We consider that in order to demonstrate the specificity of any antisense RNA effect four criteria must be fulfilled. One criterion is to establish that other related and unrelated antisense RNAs have no such effects at comparable or higher doses. The Cx38 connexin is a unique maternal connexin representative of the a-connexin family (as is Cx43) while Cx32 is the principal representative of the b-connexin family, both these connexins being used by us in doses twice as large as that used for Cx43 but did not produced any phenotypic effect in the embryos (Figures 2x-z). A second criterion is to establish, by Western blot analysis and other techniques, that the antisense RNA is specifically decreasing the steady-state level of the protein under study while having no effect on other proteins used as controls. In our study we found reduced expression of a Xenopus Cx43-like protein by western blotting (Figure 2b) and immunocytochemistry (Figure 2d, i) while the expression of the actin positive control remained unaltered. A third criterion is to show that the phenotypic effects of appropriate antisense mRNA can be rescued by co-expression of wild type mRNA, as illustrated in Figure 2p. A fourth criterion is to demonstrate that antisense mRNA effects on connexin expression can be rescued by co-expression of wild type mRNA. All these criteria were fulfilled in our experiments, which thus demonstrate the specificity of the effect of appropriate antisense RNA against Cx43.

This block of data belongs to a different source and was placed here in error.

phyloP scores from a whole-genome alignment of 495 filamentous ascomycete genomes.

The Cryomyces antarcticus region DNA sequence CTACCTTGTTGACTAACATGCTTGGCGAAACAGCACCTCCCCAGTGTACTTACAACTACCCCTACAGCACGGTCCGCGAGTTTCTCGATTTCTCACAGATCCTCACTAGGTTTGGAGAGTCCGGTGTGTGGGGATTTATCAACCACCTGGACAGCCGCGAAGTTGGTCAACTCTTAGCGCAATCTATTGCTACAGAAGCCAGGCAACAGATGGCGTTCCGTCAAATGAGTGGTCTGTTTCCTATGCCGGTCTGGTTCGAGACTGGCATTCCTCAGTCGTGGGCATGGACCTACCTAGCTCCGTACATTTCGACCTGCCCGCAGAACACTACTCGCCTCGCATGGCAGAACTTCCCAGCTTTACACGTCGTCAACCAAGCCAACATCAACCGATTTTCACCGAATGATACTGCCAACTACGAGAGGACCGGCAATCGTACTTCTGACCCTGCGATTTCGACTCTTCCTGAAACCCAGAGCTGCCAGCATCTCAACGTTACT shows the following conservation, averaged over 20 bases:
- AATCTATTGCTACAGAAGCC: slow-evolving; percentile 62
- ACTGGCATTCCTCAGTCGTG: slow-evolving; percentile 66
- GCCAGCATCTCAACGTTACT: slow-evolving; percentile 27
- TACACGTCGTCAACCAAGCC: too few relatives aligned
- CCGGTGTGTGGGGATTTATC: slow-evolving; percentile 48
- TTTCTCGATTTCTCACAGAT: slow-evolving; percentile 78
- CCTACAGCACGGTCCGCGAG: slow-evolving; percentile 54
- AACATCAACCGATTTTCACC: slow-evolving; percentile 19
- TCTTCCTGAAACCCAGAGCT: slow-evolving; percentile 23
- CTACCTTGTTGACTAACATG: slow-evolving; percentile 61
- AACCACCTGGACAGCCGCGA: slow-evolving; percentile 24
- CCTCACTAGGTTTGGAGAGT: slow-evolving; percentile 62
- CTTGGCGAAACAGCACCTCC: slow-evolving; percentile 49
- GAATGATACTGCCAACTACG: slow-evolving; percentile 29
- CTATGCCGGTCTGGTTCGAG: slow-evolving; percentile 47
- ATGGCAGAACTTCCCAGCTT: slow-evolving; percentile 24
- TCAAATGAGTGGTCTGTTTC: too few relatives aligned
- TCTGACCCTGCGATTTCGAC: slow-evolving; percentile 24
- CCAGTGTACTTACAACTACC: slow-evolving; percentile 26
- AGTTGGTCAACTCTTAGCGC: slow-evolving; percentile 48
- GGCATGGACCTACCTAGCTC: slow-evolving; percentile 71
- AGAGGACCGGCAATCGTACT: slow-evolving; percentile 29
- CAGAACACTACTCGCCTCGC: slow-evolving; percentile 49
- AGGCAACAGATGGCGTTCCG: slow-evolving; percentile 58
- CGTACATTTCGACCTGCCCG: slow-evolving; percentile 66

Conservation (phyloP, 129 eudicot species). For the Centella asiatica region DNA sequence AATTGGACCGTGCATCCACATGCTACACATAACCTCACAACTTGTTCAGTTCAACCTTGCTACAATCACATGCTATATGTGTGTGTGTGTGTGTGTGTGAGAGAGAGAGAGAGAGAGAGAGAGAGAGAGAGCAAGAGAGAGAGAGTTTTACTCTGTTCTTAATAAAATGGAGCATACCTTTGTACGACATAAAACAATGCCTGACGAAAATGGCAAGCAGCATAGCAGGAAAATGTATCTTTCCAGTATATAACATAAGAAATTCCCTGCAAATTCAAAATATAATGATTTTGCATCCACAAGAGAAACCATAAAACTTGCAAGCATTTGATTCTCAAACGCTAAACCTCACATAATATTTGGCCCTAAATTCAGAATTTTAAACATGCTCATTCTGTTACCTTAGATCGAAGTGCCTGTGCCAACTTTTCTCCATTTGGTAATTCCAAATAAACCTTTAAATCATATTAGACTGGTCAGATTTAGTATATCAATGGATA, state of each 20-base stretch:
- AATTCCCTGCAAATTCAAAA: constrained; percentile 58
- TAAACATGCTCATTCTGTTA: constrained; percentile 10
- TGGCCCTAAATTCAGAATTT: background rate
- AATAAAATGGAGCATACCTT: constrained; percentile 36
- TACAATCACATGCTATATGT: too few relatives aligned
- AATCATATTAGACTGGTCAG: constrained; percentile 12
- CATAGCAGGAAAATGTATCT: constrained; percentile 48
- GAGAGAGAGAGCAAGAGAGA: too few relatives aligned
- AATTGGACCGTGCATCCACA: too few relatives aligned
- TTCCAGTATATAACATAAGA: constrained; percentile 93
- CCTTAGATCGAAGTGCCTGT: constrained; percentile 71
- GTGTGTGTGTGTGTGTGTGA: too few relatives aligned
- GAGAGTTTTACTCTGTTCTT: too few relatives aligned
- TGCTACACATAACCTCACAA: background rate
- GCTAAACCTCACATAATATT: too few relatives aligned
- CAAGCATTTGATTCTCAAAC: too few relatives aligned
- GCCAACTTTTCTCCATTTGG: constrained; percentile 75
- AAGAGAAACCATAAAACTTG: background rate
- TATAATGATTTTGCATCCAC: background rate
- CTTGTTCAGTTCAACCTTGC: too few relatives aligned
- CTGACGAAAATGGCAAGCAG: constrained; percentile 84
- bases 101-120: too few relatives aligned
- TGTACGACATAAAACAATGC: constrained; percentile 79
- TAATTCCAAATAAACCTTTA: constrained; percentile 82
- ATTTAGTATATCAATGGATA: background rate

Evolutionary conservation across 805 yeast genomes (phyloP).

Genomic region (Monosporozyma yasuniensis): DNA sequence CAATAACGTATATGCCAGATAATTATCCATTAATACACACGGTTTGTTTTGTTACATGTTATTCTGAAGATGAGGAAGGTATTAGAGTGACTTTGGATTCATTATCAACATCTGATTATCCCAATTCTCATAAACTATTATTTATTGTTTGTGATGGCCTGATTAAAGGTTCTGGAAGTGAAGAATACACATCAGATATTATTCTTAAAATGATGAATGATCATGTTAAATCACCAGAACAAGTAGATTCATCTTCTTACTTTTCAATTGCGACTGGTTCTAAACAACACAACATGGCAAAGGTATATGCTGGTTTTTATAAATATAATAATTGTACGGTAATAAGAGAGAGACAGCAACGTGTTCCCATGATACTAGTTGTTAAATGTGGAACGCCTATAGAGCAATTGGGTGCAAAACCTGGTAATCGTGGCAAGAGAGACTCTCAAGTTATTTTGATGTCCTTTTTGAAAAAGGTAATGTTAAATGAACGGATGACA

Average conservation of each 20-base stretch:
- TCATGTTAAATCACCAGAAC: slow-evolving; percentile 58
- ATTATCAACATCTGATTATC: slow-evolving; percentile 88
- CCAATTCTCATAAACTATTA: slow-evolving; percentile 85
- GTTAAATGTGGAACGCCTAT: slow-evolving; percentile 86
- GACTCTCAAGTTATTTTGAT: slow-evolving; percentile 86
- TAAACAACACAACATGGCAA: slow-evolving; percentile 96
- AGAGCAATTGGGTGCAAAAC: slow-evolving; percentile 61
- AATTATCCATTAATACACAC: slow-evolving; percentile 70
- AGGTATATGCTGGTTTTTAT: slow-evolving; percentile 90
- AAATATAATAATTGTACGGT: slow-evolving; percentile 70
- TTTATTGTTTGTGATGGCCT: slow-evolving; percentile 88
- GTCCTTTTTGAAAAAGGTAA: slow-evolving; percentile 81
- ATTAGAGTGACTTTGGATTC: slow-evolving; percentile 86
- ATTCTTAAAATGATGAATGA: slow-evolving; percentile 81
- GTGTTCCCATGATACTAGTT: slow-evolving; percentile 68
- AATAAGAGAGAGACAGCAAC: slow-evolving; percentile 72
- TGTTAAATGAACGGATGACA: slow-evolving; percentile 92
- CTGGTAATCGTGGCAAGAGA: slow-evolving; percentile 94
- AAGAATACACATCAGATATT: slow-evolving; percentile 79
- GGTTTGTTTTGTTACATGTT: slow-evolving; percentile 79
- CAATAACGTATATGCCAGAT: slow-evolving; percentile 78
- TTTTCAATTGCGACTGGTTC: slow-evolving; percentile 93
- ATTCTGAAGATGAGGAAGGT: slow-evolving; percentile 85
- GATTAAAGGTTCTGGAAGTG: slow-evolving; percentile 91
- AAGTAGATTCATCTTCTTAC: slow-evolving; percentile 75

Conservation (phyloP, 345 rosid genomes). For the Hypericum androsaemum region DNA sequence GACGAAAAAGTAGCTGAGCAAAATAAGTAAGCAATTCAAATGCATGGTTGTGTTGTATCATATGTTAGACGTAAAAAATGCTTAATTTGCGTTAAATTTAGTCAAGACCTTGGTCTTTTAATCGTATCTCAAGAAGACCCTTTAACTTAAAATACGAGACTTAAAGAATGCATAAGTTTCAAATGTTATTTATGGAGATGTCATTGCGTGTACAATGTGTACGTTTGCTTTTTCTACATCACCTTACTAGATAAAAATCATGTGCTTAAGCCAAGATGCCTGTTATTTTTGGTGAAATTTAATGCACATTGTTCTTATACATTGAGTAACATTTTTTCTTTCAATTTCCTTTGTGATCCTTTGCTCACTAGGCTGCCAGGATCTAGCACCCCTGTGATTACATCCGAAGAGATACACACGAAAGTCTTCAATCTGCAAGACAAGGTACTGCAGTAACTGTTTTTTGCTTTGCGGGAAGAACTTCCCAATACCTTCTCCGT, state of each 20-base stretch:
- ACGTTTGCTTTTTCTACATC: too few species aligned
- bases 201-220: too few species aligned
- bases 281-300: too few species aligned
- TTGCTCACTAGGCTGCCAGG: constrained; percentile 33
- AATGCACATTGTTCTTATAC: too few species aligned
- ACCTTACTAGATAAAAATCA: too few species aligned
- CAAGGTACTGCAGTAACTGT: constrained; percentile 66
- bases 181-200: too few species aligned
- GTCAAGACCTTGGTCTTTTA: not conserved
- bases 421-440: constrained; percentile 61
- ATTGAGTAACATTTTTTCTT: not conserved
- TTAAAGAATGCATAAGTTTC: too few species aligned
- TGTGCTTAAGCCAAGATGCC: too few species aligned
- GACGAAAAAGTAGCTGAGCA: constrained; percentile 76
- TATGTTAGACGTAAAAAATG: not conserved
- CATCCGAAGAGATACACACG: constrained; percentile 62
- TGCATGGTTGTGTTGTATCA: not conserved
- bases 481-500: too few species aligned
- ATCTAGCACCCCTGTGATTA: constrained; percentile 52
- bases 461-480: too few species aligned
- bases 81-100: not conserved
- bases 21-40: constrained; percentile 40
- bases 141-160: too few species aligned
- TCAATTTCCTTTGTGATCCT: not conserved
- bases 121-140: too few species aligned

The antisense approach
Controversy surrounding the use of antisense techniques, especially in Xenopus embryos are common in the literature, with some groups having been unable to reproduce antisense work published by other groups. The rapid degradation of the antisense oligonucleotides used in these studies has been suggested as a cause for the variability of reported results, and Morpholine oligo complementary Heasman techniques aimed at stabilizing the injected RNA have been proposed (Heasman, 2002; Heasman et al., 2000). In that regard we would like to point out that we did not use Morpholines and we presume that our antisense has at least 300-400 base pairs, rendering it more prone to rapid degradation. Secondly, and possibly more importantly, we have shown that the antisense injections decreased the expression of the target protein, at least transiently (2 b, d, i, j). We appear to have found the correct time window for decreasing expression of the Cx-like molecule, this being one of the major findings of our study. We believe that we were dealing with this Cx-like molecule at a stage when it was not acting as an intercellular channel and the transient decrease of its expression during this critical time period during development produced the effects described in this paper (Figure 2l, r). In that regard, we feel that the main criticism directed at the use of antisense strategies (Heasman, 2002) does not affect our work. In fact, we think that if the expression of the protein is decreased for longer periods the effects reported in the literature for connexins will manifest themselves, i.e. delamination of cells in gastrulation and a high percent of non-viable embryos (Paul et al., 1995). In our opinion, the host-transfer technique is unsuitable for achieving selective reduction in the 1 to 2 cell stage. We have also shown that antibody injection produces the same effect as antisense techniques (Figure 2s), sense RNA producing exactly the opposite effects to the antisense treatment (Figure 3). Our data also shows that antisense injections work, at least during the developmental period when it appears that the target molecule plays a fundamental role in establishing the dorso-ventral patterning of the embryo.